Pebbles in Acadia National Park
The first light of dawn touches Cobblestone Beach in Acadia National Park, Maine. © Nick Hall

Policy

Invest in Nature

Small Investments, Big Returns

Invest in nature by supporting strong conservation funding and policies. Investments in nature bring big returns. They help America sustain healthy lands and waters that support thriving, resilient communities and dynamic economies.

Support Conservation, Support the Economy

The twin crises of biodiversity loss and climate change present Americans with an extraordinary challenge. Across our lands, freshwaters and ocean, we are witnessing dramatic declines in species and resources that define the nation and the planet. Stopping and reversing this trend requires swift and robust investments.

America’s natural resources are an essential foundation for our economy and for the health and well-being of the American people. While only representing approximately 1 pecent of the federal budget, congressional investment in conservation programs bring big returns.

Federal conservation programs support the following:

  • Local communities and small businesses that depend on our multi-billion dollar recreation economy.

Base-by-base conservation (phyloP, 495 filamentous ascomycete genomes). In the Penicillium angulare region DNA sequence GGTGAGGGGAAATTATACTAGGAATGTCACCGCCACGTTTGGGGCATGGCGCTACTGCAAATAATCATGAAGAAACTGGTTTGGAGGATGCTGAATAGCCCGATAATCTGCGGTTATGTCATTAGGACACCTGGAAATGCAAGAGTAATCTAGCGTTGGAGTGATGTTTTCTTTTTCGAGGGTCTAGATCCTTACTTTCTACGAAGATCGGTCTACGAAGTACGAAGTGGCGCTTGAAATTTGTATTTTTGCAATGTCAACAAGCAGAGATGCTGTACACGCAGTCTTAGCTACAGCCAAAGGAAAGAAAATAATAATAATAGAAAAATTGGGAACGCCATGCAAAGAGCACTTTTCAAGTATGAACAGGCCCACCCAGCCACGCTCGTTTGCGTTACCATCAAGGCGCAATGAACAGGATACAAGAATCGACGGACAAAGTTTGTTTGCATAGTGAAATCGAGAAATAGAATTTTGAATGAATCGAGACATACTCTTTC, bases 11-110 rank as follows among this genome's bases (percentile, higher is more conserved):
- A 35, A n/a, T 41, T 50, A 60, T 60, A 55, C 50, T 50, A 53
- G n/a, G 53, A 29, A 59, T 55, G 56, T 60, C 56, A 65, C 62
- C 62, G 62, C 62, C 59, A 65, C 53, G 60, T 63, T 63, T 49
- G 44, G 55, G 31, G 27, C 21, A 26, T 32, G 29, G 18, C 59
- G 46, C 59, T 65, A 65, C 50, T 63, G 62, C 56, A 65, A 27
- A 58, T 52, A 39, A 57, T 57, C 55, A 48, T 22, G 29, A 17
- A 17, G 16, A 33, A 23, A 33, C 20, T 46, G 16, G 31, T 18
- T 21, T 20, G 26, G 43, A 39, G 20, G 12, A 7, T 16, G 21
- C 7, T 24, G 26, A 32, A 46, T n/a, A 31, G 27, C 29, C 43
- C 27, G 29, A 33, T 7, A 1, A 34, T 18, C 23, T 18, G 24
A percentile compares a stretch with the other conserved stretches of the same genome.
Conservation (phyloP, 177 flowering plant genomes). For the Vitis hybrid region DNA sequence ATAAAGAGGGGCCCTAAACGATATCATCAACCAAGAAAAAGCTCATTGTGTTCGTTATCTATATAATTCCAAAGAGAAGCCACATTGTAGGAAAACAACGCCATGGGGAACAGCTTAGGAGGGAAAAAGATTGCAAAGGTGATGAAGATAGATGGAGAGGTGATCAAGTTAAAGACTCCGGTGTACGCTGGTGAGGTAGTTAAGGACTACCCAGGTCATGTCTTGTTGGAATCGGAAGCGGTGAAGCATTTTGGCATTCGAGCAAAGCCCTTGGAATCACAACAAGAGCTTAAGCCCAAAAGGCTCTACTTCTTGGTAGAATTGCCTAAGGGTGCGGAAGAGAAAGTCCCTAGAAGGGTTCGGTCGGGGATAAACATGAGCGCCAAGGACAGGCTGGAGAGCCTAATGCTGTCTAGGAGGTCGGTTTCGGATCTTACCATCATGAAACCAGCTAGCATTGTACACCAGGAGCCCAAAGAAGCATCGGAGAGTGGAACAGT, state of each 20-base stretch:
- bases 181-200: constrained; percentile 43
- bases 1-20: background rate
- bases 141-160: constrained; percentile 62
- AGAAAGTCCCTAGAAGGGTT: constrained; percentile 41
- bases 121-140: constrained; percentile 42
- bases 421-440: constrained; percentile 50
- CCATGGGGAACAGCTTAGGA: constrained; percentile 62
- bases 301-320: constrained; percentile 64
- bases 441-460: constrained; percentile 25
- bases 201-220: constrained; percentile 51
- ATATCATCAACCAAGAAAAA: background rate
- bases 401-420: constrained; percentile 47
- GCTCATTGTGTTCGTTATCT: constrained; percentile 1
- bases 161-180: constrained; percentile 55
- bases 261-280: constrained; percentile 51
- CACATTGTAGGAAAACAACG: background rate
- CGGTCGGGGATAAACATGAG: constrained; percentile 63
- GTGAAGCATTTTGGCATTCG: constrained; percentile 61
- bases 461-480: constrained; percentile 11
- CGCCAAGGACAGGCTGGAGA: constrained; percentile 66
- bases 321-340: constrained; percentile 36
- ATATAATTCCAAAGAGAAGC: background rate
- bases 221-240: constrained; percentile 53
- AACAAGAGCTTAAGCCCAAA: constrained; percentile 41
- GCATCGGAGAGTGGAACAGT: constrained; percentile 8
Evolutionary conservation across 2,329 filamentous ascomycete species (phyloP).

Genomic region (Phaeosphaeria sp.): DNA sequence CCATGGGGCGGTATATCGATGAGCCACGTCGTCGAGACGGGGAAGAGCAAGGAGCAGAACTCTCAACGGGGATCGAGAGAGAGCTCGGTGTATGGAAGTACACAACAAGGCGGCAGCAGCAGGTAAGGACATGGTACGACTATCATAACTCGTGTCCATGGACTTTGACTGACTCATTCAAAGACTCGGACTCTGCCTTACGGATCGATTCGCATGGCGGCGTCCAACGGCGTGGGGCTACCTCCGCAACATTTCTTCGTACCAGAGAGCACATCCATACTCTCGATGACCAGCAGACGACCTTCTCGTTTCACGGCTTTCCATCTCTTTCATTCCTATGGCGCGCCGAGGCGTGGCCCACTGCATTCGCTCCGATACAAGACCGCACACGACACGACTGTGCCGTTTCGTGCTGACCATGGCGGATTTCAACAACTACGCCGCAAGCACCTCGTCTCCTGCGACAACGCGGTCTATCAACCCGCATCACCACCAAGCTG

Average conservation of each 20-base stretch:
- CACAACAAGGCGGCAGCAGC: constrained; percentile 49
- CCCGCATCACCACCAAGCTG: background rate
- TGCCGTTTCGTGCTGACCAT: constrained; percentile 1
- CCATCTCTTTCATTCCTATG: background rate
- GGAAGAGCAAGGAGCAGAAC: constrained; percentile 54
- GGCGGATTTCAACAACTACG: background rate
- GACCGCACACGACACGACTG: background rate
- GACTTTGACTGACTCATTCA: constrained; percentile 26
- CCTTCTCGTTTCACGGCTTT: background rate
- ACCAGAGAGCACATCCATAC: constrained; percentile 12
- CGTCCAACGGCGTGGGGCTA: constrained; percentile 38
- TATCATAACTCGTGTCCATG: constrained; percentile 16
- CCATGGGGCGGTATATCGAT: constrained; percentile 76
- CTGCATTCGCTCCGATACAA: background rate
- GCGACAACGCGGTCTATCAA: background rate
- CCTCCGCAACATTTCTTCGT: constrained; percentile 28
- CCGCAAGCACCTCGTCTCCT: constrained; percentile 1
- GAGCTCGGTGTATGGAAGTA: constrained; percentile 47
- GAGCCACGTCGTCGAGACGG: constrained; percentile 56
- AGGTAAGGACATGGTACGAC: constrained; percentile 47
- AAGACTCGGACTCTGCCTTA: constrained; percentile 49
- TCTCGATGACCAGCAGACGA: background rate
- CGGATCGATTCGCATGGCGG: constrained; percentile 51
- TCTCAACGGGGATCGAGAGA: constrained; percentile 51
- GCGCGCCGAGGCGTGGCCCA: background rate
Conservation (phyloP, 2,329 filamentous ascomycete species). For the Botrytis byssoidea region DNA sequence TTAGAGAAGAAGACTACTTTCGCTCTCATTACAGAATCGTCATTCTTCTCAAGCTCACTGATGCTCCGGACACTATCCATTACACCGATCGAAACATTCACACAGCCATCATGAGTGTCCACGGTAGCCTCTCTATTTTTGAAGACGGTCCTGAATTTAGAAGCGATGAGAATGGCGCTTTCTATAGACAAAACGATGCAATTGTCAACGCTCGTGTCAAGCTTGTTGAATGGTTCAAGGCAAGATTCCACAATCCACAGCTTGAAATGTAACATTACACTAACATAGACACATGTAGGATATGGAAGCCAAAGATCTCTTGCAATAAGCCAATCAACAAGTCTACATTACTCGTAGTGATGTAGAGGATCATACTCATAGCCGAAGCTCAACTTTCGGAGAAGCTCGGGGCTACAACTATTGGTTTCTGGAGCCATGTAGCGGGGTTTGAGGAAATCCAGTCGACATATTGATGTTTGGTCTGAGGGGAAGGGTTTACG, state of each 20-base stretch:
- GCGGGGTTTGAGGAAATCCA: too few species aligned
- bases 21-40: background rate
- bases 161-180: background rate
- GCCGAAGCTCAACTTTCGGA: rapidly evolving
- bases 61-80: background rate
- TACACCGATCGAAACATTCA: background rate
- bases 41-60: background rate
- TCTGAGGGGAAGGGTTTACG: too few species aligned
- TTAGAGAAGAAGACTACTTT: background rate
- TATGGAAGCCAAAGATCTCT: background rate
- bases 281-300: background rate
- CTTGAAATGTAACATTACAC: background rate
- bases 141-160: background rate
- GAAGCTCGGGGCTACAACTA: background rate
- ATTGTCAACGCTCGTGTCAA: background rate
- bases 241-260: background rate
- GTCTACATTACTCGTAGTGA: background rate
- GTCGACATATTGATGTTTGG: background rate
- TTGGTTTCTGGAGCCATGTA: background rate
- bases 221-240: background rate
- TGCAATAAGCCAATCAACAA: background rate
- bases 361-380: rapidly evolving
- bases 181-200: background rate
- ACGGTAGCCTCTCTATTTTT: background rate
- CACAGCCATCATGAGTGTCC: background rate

• Farming, ranching, forestry and fishing jobs.
  • Safe and plentiful drinking water resources.
  • Resilient communities in the face of storms and droughts.
  • Reduction of flood and wildland fire risks.
  • Higher quality of life through local access to the outdoors, which helps businesses attract and keep employees.

Benefits of Investing in Nature

  • The Outdoor Industry Association found that outdoor recreation generates $887 billion in annual consumer spending to the U.S. economy.
  • The outdoor recreation economy directly supports 7.6 million American jobs and generates $125 million in federal, state and local tax revenue.
  • Natural systems are an efficient way to sustain thriving communities. Watersheds help store water and sustain clean water supplies.
  • Protecting and restoring natural coastal systems can reduce impacts to communities from coastal storms—often more cost-effectively than other infrastructure—and enable resilient communities.
  • Healthy natural systems support 21.7 million American jobs—17 million related to agriculture, 3 million related to forests, and 1.7 related to fisheries.
Chart showing annual consumer spending by industry, highlighting outdoor recreation.
Annual Consumer Spending Source: Bureau of Economic Analysis, Personal Consumption Expenditures by Type of Product. Graphic from Outdoor Industry Association report, April 2017.

A Better Way: Invest in Nature

Funding for core science and conservation activities in the federal government is critical to effectively safeguard the environment. However, federal science and conservation programs have seen a decline in funding as a percentage of overall spending. Even with the temporary boost of supplemental funding provided in the Infrastructure Investment and Jobs Act, levels still fall short of previous investments as a percentage of overall funding.